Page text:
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Demystifying Artificial Intelligence (AI): Natural Language Processing

Posted by David Lover on Jul 23, 2019, 10:00:00 AM

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Artificial intelligence (AI) is a hot topic right now. Unfortunately, when a topic is hot, I find that many people throw around the term without really having a good understanding of its details. That’s where our teams within ConvergeOne kick into gear, working to understand those details. As we researched AI, one particularly relevant use case became obvious: chatbots. In fact, Gartner calls chatbots the current face of AI and predicts that by 2020, more than 50% of large enterprises will use product chatbots. Let’s dive into the details of AI within the context of chat.

Chat as a Contact Center Channel

Chat is a critically important channel within the contact center. Not every customer wishes to talk to a human on the phone. Those customers want to gather information themselves, either through a website, Interactive Voice Response (IVR), or some other self-service channel. However, not every customer need can be figured out ahead of time and statically programmed into those tools, so chat has typically been the middle ground. It lets people who are already surfing your website ask specific questions in a comfortable format.

The problem is that chat typically requires a human on the other end, somewhat defeating the benefits of the previously mentioned self-service tools. The opportunity here is to create a chatbot that can talk to the customer in a natural way and answer their questions. That’s where AI comes into play.

Let’s look further into what’s actually happening when AI is used in this scenario of automated chat.

Natural Language Processing

When trying to automate a chat conversation, the very first critical task is to figure out what the user is talking about or asking for. In Natural Language Processing, this is generally called “intent.” As in, what is the intent of the user’s text? There are a million ways to express a given intent. You can’t possibly program a static response for each scenario, so you look for intent.

ConvergeOne has started out by playing around with different technologies, including wit.ai and IBM Watson. One example involves analyzing a variety of questions and requests:

  • “What is the weather in Paris?”
  • “Give me the current weather in Paris”
  • “Is it sunny or rainy in Paris now?”

The very first thing you have to determine is that these questions are all asking about weather, so the categorized intent is “weather.” From there, to respond correctly, you’ll have to look for more information, such as location and possibly time. If you’re missing some of that information (e.g., “What’s the weather like?”), you could make some assumptions about location (the user’s current location) and time (now) and respond with, “The weather in Paris is currently sunny, with a chance of rain this afternoon.” Instead, you could ask for more details: “For which city would you like to know the current weather?”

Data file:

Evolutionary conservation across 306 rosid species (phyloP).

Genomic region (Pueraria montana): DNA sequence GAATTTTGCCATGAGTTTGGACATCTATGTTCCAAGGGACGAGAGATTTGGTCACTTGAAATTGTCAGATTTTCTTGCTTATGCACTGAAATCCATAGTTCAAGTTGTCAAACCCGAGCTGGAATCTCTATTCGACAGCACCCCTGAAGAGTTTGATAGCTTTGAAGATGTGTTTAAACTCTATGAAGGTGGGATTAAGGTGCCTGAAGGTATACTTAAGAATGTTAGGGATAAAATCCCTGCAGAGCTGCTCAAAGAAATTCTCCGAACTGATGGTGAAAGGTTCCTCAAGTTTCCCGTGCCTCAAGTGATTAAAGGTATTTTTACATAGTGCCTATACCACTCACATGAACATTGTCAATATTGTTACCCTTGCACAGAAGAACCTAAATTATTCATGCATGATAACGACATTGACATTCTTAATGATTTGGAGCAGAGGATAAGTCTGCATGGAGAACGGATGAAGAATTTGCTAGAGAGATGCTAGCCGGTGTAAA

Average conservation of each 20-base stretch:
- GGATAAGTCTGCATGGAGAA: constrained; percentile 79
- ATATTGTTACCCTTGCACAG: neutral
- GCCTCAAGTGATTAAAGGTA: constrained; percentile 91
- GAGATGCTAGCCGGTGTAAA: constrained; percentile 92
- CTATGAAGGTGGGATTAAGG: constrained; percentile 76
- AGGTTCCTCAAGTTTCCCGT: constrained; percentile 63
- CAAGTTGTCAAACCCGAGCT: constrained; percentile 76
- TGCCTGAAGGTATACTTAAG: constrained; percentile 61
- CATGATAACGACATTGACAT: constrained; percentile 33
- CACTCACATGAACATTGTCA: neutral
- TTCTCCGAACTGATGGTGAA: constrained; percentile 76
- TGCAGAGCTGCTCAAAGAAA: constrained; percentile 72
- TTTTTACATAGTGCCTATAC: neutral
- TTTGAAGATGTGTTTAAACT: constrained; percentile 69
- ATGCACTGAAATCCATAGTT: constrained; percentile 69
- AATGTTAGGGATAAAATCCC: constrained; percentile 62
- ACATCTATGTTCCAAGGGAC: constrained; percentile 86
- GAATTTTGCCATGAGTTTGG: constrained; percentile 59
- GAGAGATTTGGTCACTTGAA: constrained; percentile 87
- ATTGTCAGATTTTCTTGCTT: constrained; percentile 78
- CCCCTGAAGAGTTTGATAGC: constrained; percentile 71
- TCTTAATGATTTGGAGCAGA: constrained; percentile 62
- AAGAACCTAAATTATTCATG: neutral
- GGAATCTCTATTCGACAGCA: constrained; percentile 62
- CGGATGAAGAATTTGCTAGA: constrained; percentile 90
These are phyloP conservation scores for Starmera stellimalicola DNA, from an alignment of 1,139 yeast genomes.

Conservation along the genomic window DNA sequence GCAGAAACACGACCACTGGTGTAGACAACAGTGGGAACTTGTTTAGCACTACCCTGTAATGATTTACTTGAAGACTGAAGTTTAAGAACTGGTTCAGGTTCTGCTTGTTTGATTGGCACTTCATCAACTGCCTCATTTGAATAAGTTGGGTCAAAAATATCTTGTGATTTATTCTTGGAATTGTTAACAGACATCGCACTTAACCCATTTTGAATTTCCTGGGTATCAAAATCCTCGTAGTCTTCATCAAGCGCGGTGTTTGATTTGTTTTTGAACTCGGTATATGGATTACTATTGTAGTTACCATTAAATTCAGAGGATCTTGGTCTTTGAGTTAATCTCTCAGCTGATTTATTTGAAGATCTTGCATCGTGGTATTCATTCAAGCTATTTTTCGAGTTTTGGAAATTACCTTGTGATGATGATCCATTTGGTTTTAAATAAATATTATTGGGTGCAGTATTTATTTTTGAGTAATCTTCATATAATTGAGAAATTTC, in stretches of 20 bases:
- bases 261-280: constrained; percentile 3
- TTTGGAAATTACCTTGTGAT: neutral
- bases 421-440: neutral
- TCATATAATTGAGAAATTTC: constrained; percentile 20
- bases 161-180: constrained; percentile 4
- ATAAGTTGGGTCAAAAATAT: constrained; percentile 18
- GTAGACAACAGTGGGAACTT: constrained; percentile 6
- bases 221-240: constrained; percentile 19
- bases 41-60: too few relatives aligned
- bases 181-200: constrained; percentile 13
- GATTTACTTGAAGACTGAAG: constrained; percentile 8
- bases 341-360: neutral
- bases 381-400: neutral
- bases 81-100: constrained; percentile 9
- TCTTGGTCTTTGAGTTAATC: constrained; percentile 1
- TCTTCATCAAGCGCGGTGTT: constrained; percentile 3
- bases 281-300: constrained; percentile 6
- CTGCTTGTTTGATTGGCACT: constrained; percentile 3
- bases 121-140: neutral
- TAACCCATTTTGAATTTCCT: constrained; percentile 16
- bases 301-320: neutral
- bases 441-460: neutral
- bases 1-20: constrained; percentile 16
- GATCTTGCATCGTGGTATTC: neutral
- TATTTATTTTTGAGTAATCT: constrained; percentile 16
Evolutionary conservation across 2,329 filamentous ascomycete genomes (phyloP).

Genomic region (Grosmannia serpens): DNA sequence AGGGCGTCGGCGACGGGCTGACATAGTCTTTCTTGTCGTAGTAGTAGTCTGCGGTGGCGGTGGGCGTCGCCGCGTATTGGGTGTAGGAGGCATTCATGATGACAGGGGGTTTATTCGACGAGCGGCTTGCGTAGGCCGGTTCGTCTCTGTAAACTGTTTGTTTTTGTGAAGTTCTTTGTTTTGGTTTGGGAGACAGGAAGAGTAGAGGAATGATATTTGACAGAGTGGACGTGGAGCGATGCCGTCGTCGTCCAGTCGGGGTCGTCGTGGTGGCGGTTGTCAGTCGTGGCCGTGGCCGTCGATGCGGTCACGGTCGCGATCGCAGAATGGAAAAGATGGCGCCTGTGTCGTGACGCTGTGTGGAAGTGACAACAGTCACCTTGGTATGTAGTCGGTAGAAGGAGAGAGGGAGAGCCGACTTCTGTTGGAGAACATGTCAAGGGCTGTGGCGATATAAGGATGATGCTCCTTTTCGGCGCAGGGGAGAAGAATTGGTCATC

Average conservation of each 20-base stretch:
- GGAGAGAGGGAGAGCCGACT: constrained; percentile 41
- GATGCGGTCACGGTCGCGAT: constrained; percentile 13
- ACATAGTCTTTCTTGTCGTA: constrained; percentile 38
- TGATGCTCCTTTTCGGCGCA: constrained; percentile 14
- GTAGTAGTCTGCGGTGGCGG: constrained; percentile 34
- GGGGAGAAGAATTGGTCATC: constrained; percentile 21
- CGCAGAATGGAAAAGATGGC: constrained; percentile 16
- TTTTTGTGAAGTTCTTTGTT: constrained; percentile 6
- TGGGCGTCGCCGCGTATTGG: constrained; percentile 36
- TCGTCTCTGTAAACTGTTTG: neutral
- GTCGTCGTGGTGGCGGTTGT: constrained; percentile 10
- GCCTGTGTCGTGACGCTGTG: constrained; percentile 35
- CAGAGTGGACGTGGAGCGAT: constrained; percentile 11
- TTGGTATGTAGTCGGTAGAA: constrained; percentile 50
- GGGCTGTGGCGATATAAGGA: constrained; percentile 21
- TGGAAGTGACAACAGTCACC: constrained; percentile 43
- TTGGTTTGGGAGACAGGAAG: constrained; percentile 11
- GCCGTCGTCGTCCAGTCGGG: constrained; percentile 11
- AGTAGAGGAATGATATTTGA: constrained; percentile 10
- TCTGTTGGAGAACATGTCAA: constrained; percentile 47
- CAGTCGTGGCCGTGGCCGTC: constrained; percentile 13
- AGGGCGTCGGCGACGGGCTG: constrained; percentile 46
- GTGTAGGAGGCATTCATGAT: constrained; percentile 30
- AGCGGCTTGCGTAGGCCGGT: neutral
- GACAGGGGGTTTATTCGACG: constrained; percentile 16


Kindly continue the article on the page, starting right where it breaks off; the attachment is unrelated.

Now that you know what you have to do, how do you actually do it? How do you program something to be flexible enough to respond correctly when presented with millions of variations? You can’t just do simple searches. It would take too much software writing, looking for specific words like “rain,” “weather,” or combinations of related words.

One of our employees has been diving deep into AI-based Natural Language Processing. He says it reminds him of diagramming sentences, a task we all had to complete during grade school. Remember having to put the subject on the left, the predicate on the right, adjective/adverb modifiers on slanted lines, and so on? Following those old school rules helps get rid of the fluff of a sentence and get to the point—the intent—of the sentence. However, that fluff can add color, such as sentiment or emotion. From this perspective, it makes sense that linguistics is a prerequisite study to get into the field of AI.

Fortunately, there are tools out there that can do this work for you, including identifying entities, keywords, categories, relations, semantic roles, sentiment, and emotion. You no longer have to write these things from scratch, but whether you’re talking about modern contact center technologies, the Internet of Things, or plans for robotic world domination, you will absolutely require a strong understanding of Natural Language Processing. You can count on ConvergeOne to be leading that charge, with the exception of the robotic world domination part! We have strong expertise and products to help you add AI and chatbots to your customer experience strategy.

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Topics: Customer Experience


David Lover
David Lover  -- David is a leader in our Office of the CTO and works with every part of the business. From Sales to Professional Services, from senior leadership to end-users, from overall business strategy to nuts and bolts technical understanding, his skills at identifying, articulating, and managing our strategic technology direction to customers, partners, and employees sets ConvergeOne apart as a leader in our industry. David is a former Senior Engineer at Lucent Technologies and Avaya and has applied communications technologies in a business environment for large Fortune 500 and Enterprise multi-site corporations. David is a nationally recognized keynote speaker and presenter at numerous industry conferences, forums, and seminars across the United States. He has built tremendous, strategic relationships with analysts and manufacturers alike, insuring relevancy and the best possible “future state” outcome for ConvergeOne and its customers.